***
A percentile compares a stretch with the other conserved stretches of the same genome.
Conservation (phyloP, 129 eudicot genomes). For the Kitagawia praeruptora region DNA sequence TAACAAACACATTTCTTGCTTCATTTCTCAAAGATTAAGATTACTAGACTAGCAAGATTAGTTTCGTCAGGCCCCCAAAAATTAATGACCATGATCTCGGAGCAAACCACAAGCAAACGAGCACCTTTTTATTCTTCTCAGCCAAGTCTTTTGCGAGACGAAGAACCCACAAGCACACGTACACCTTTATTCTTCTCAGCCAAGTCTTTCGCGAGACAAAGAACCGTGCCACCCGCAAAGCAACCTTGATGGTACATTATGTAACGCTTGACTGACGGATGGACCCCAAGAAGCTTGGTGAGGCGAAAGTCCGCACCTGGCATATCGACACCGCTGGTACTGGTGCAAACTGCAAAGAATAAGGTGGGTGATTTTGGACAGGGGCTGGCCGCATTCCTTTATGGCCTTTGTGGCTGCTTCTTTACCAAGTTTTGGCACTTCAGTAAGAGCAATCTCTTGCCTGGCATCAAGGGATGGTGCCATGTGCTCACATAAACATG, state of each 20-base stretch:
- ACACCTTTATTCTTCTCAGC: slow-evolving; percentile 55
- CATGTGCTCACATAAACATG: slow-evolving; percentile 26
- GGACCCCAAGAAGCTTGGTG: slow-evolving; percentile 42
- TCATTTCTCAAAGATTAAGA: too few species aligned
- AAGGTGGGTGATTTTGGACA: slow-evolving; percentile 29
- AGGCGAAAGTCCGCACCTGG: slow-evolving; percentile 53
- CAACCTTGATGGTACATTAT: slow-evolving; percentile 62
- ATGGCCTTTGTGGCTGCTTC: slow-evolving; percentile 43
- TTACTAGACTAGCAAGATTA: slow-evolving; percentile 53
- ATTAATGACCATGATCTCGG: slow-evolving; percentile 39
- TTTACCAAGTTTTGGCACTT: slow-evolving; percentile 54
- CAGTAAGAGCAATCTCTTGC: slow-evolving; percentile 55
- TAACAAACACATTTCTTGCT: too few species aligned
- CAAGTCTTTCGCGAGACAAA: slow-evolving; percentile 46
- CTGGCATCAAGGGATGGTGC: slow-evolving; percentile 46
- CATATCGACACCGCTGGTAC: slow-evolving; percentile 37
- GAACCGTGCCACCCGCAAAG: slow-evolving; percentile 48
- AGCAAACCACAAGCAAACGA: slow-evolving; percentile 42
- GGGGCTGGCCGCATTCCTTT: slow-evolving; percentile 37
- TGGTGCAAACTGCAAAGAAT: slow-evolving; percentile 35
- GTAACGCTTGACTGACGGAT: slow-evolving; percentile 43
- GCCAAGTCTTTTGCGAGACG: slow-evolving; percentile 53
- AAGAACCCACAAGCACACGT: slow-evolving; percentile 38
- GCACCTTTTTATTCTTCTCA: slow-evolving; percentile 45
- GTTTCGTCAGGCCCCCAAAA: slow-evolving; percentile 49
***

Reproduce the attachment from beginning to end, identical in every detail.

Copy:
A percentile compares a stretch with the other conserved stretches of the same genome.
Conservation (phyloP, 129 eudicot genomes). For the Kitagawia praeruptora region DNA sequence TAACAAACACATTTCTTGCTTCATTTCTCAAAGATTAAGATTACTAGACTAGCAAGATTAGTTTCGTCAGGCCCCCAAAAATTAATGACCATGATCTCGGAGCAAACCACAAGCAAACGAGCACCTTTTTATTCTTCTCAGCCAAGTCTTTTGCGAGACGAAGAACCCACAAGCACACGTACACCTTTATTCTTCTCAGCCAAGTCTTTCGCGAGACAAAGAACCGTGCCACCCGCAAAGCAACCTTGATGGTACATTATGTAACGCTTGACTGACGGATGGACCCCAAGAAGCTTGGTGAGGCGAAAGTCCGCACCTGGCATATCGACACCGCTGGTACTGGTGCAAACTGCAAAGAATAAGGTGGGTGATTTTGGACAGGGGCTGGCCGCATTCCTTTATGGCCTTTGTGGCTGCTTCTTTACCAAGTTTTGGCACTTCAGTAAGAGCAATCTCTTGCCTGGCATCAAGGGATGGTGCCATGTGCTCACATAAACATG, state of each 20-base stretch:
- ACACCTTTATTCTTCTCAGC: slow-evolving; percentile 55
- CATGTGCTCACATAAACATG: slow-evolving; percentile 26
- GGACCCCAAGAAGCTTGGTG: slow-evolving; percentile 42
- TCATTTCTCAAAGATTAAGA: too few species aligned
- AAGGTGGGTGATTTTGGACA: slow-evolving; percentile 29
- AGGCGAAAGTCCGCACCTGG: slow-evolving; percentile 53
- CAACCTTGATGGTACATTAT: slow-evolving; percentile 62
- ATGGCCTTTGTGGCTGCTTC: slow-evolving; percentile 43
- TTACTAGACTAGCAAGATTA: slow-evolving; percentile 53
- ATTAATGACCATGATCTCGG: slow-evolving; percentile 39
- TTTACCAAGTTTTGGCACTT: slow-evolving; percentile 54
- CAGTAAGAGCAATCTCTTGC: slow-evolving; percentile 55
- TAACAAACACATTTCTTGCT: too few species aligned
- CAAGTCTTTCGCGAGACAAA: slow-evolving; percentile 46
- CTGGCATCAAGGGATGGTGC: slow-evolving; percentile 46
- CATATCGACACCGCTGGTAC: slow-evolving; percentile 37
- GAACCGTGCCACCCGCAAAG: slow-evolving; percentile 48
- AGCAAACCACAAGCAAACGA: slow-evolving; percentile 42
- GGGGCTGGCCGCATTCCTTT: slow-evolving; percentile 37
- TGGTGCAAACTGCAAAGAAT: slow-evolving; percentile 35
- GTAACGCTTGACTGACGGAT: slow-evolving; percentile 43
- GCCAAGTCTTTTGCGAGACG: slow-evolving; percentile 53
- AAGAACCCACAAGCACACGT: slow-evolving; percentile 38
- GCACCTTTTTATTCTTCTCA: slow-evolving; percentile 45
- GTTTCGTCAGGCCCCCAAAA: slow-evolving; percentile 49